Feeds

People are the biggest security risk

Send your workers to security bootcamps today!

  • alert
  • submit to reddit

Internet Security Threat Report 2014

Human error - not technical malfunction - is the most significant cause of IT security breaches in the public and private sectors.

That's according to a survey by trade group the Computing Technology Industry Association (CompTIA), published yesterday, which calls on a greater emphasis on educating employees about security risks.

In over 63 per cent of identified security breaches, human error was identified as a major, underlying factor, CompTIA's survey found.

Brian McCarthy, CompTIA's COO, described it work in uncovering a link between poorly trained workers and security problems as "pretty staggering".

"Frankly, we're surprised no one's picked up on this before," he said. "The connection between having more IT security training and making our IT networks more secure seems so obvious, yet it's been largely overlooked.

"It's just common sense," he added.

Brian, you took the words right out of our mouth. One point we'd make is that you need to deliver the appropriate training to the right people for real benefits to accrue.

But you knew that already.

Anyway, CompTIA's view on the importance of training in improving security is backed up by various notables in government, including Andy Purdy, White House Cyberspace staff member.

The CompTIA-commissioned study, conducted by NFO Prognostics, surveyed 638 respondents from the public and private sectors. Among other things, the survey assessed security breach frequency and common causes, security resources, responsibility and enforcement practices, investment in security and certification, and steps taken in response to government regulatory and legislative mandates.

The survey found:

  • 31 per cent of respondents had experienced from one-to-three "major security breaches" - ie, that caused real harm, resulted in confidential information taken, or interrupted business - in the last six months.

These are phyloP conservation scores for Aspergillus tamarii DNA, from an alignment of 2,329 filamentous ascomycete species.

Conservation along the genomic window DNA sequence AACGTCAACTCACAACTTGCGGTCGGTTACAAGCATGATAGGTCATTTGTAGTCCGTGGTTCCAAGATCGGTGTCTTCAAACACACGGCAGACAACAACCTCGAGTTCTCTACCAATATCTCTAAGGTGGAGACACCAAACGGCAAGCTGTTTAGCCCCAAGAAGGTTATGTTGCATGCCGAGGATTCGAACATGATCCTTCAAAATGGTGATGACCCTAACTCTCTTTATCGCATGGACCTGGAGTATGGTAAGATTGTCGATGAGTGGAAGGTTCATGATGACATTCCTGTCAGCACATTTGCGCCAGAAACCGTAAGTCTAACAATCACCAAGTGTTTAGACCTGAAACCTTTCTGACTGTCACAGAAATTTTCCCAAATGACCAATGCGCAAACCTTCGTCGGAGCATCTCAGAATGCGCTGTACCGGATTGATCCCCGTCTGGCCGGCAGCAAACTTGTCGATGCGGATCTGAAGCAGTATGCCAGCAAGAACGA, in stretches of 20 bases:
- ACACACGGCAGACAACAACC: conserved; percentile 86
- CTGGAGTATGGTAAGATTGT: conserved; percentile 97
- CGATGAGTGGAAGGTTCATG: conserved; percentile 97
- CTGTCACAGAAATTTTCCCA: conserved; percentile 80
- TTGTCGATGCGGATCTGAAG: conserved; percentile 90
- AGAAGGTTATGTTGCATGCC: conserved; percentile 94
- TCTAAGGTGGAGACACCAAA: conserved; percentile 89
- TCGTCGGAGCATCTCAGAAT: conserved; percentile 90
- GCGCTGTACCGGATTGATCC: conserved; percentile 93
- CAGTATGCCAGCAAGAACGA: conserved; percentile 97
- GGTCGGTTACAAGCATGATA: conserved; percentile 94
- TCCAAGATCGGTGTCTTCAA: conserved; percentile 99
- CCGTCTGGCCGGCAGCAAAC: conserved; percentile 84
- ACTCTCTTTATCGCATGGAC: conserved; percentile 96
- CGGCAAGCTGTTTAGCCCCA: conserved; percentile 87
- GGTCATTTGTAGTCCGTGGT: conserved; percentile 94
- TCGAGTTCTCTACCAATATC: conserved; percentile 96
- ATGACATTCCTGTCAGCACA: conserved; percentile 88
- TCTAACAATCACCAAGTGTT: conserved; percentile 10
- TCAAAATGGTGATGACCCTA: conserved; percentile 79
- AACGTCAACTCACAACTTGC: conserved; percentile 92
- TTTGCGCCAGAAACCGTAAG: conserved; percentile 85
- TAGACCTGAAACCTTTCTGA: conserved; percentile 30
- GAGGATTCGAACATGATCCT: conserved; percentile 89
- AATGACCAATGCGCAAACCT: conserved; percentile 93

• 66 per cent believe that staff training/certification has improved their IT security, primarily through increased awareness, as well as through proactive risk identification.

  • 22 per cent said none of their IT employees have received security-related training; 69 per cent have fewer than 25 per cent of their IT staff were security-trained; and only 11 per cent said that all of their IT employees have received security training.

  • 59 per cent said that government security regulations are largely inappropriate, failing to adequately address the practical side of the problem.


So technology, while it has a role, isn't a panacea for security ills. Training is important. Human cock-ups are rife. And government legislation isn't an effective means to improve security, most believe.

That just about covers it... ®

Related Links

Committing to Security: A CompTIA Analysis of IT Security and the Workforce

Top 5 reasons to deploy VMware with Tegile

More from The Register

next story
Webcam hacker pervs in MASS HOME INVASION
You thought you were all alone? Nope – change your password, says ICO
You really need to do some tech support for Aunty Agnes
Free anti-virus software, expires, stops updating and p0wns the world
Meet OneRNG: a fully-open entropy generator for a paranoid age
Kiwis to seek random investors for crowd-funded randomiser
USB coding anarchy: Consider all sticks licked
Thumb drive design ruled by almighty buck
Attack reveals 81 percent of Tor users but admins call for calm
Cisco Netflow a handy tool for cheapskate attackers
Privacy bods offer GOV SPY VICTIMS a FREE SPYWARE SNIFFER
Looks for gov malware that evades most antivirus
Patch NOW! Microsoft slings emergency bug fix at Windows admins
Vulnerability promotes lusers to domain overlords ... oops
prev story

Whitepapers

Choosing cloud Backup services
Demystify how you can address your data protection needs in your small- to medium-sized business and select the best online backup service to meet your needs.
A strategic approach to identity relationship management
ForgeRock commissioned Forrester to evaluate companies’ IAM practices and requirements when it comes to customer-facing scenarios versus employee-facing ones.
High Performance for All
While HPC is not new, it has traditionally been seen as a specialist area – is it now geared up to meet more mainstream requirements?
Getting ahead of the compliance curve
Learn about new services that make it easy to discover and manage certificates across the enterprise and how to get ahead of the compliance curve.
Saudi Petroleum chooses Tegile storage solution
A storage solution that addresses company growth and performance for business-critical applications of caseware archive and search along with other key operational systems.